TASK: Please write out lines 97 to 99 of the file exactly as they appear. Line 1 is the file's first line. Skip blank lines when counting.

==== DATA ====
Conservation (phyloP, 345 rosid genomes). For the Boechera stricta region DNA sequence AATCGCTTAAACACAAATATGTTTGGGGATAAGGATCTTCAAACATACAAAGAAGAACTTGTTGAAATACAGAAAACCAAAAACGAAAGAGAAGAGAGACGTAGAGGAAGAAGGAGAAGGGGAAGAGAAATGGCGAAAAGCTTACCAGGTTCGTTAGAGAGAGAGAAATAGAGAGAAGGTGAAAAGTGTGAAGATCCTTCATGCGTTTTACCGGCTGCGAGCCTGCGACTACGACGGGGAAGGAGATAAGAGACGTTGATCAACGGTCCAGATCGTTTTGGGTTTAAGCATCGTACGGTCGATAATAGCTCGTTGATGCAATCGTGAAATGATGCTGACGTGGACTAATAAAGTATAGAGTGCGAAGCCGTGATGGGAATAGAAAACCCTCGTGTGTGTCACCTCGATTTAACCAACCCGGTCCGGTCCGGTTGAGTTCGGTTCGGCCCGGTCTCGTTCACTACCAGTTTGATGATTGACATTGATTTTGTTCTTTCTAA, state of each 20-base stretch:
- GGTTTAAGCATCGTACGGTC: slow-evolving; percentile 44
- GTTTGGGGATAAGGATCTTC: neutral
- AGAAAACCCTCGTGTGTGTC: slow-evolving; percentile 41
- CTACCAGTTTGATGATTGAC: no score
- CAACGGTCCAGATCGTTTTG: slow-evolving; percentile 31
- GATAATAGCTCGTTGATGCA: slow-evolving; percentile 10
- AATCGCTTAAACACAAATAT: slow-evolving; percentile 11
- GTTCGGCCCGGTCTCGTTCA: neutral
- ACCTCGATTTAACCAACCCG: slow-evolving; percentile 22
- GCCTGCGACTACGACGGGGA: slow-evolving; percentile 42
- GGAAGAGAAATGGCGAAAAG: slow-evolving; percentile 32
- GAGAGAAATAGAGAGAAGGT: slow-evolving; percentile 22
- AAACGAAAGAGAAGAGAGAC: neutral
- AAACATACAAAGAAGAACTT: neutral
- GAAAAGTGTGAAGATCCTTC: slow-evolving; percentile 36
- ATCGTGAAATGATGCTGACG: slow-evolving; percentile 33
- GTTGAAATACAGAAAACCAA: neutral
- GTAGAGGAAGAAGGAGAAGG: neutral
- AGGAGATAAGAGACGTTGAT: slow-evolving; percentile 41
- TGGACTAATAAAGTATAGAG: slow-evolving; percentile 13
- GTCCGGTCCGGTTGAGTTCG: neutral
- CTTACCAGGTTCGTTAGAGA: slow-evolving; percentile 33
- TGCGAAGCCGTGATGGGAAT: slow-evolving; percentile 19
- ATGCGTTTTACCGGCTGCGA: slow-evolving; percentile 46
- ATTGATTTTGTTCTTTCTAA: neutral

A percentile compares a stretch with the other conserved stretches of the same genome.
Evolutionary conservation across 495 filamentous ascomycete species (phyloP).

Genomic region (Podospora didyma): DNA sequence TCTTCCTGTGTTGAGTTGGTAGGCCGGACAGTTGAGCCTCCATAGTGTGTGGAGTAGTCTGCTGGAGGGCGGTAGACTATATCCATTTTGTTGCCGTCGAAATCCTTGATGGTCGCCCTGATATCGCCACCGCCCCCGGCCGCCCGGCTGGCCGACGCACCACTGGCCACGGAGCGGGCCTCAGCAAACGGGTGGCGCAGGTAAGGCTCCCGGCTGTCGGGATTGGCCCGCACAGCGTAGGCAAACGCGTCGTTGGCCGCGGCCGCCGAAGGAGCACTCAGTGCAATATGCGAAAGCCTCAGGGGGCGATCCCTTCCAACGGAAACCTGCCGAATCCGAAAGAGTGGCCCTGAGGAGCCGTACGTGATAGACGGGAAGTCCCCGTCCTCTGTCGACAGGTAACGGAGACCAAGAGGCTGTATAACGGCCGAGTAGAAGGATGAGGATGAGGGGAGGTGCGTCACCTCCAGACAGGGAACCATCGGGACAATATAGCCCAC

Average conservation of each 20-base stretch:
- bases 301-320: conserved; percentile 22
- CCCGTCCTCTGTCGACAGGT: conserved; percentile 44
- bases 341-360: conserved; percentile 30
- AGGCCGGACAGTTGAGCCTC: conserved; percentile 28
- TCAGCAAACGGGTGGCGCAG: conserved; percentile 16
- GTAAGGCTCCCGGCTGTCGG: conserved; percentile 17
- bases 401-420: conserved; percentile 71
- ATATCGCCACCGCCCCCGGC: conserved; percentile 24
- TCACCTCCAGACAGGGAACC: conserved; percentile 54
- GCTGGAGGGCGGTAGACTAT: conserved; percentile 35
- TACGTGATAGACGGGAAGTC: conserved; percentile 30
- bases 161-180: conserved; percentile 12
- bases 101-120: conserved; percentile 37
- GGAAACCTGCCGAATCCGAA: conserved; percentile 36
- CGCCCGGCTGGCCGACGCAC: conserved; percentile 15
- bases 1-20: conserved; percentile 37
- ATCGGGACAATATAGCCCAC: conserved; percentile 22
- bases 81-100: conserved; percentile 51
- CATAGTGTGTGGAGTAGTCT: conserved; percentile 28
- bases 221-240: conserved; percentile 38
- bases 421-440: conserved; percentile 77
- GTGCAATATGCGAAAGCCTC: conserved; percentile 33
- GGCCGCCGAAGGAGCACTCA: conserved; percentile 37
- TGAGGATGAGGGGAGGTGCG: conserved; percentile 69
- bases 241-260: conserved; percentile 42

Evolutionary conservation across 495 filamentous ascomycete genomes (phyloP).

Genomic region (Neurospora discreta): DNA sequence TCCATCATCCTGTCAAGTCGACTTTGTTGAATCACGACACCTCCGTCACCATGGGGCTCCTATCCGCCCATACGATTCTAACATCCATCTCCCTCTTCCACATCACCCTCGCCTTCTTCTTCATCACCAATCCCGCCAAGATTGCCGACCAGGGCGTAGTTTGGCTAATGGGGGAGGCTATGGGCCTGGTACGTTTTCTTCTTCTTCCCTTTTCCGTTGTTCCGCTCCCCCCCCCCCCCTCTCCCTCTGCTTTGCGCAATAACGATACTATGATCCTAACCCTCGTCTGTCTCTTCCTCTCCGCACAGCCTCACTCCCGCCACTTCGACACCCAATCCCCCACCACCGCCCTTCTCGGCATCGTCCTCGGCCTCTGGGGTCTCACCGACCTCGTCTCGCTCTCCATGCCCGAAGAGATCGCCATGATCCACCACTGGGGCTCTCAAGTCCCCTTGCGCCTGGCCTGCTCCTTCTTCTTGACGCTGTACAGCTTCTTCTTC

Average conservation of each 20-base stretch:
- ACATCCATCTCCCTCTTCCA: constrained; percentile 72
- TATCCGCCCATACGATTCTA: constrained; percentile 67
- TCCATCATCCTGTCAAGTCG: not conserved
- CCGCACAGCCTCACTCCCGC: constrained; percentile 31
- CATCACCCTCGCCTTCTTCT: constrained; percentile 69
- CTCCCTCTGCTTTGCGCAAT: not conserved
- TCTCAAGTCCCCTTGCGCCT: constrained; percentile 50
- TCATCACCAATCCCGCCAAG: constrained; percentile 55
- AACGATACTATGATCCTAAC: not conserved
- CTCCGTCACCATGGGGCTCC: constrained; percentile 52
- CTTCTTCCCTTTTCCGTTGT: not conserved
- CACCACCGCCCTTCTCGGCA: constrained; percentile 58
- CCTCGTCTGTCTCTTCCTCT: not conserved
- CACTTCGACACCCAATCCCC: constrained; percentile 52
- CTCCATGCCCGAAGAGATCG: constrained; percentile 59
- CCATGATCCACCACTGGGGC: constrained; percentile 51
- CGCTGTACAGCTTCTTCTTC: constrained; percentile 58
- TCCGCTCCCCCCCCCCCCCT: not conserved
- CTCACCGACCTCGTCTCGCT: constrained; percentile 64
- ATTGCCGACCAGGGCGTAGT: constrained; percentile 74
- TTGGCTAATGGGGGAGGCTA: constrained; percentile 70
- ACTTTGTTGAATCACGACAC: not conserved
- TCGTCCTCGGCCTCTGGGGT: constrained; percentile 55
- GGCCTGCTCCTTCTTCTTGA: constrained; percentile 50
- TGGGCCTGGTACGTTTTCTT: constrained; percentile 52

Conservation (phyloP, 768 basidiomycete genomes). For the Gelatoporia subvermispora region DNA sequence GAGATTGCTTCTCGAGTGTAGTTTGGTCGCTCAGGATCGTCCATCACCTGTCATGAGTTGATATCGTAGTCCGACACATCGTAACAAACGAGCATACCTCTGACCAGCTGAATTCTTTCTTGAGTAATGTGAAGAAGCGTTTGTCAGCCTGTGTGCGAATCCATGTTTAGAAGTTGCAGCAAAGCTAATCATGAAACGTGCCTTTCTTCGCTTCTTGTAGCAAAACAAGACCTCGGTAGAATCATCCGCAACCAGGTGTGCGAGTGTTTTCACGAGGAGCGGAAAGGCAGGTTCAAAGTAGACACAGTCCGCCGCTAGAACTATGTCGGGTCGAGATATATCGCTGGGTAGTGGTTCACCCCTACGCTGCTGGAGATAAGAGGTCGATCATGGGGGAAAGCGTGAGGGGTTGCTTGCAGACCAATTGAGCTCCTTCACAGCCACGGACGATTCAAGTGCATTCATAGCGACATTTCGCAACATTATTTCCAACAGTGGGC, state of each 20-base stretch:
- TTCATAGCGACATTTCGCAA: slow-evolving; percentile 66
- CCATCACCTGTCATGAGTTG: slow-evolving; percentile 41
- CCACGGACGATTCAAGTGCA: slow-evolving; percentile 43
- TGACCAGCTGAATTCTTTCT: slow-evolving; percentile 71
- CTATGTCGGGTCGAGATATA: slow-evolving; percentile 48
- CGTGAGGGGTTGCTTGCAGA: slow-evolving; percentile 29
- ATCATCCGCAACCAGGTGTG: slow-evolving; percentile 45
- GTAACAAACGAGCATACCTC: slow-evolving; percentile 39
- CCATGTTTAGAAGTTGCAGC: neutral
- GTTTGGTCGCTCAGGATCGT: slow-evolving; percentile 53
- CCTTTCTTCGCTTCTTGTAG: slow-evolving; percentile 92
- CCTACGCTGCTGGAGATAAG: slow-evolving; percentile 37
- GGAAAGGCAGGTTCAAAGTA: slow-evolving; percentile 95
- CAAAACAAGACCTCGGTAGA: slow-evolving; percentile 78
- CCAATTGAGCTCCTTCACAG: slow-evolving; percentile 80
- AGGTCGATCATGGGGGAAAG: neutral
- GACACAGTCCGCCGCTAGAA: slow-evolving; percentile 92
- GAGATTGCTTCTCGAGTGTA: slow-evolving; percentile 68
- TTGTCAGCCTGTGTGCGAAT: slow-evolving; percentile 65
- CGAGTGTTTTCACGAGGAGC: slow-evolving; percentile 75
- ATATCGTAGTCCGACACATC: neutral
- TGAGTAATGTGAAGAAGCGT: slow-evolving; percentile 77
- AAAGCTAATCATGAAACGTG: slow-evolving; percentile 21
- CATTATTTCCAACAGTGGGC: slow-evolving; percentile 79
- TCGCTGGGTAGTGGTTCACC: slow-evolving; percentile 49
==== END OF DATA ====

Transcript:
- GGAAAGGCAGGTTCAAAGTA: slow-evolving; percentile 95
- CAAAACAAGACCTCGGTAGA: slow-evolving; percentile 78
- CCAATTGAGCTCCTTCACAG: slow-evolving; percentile 80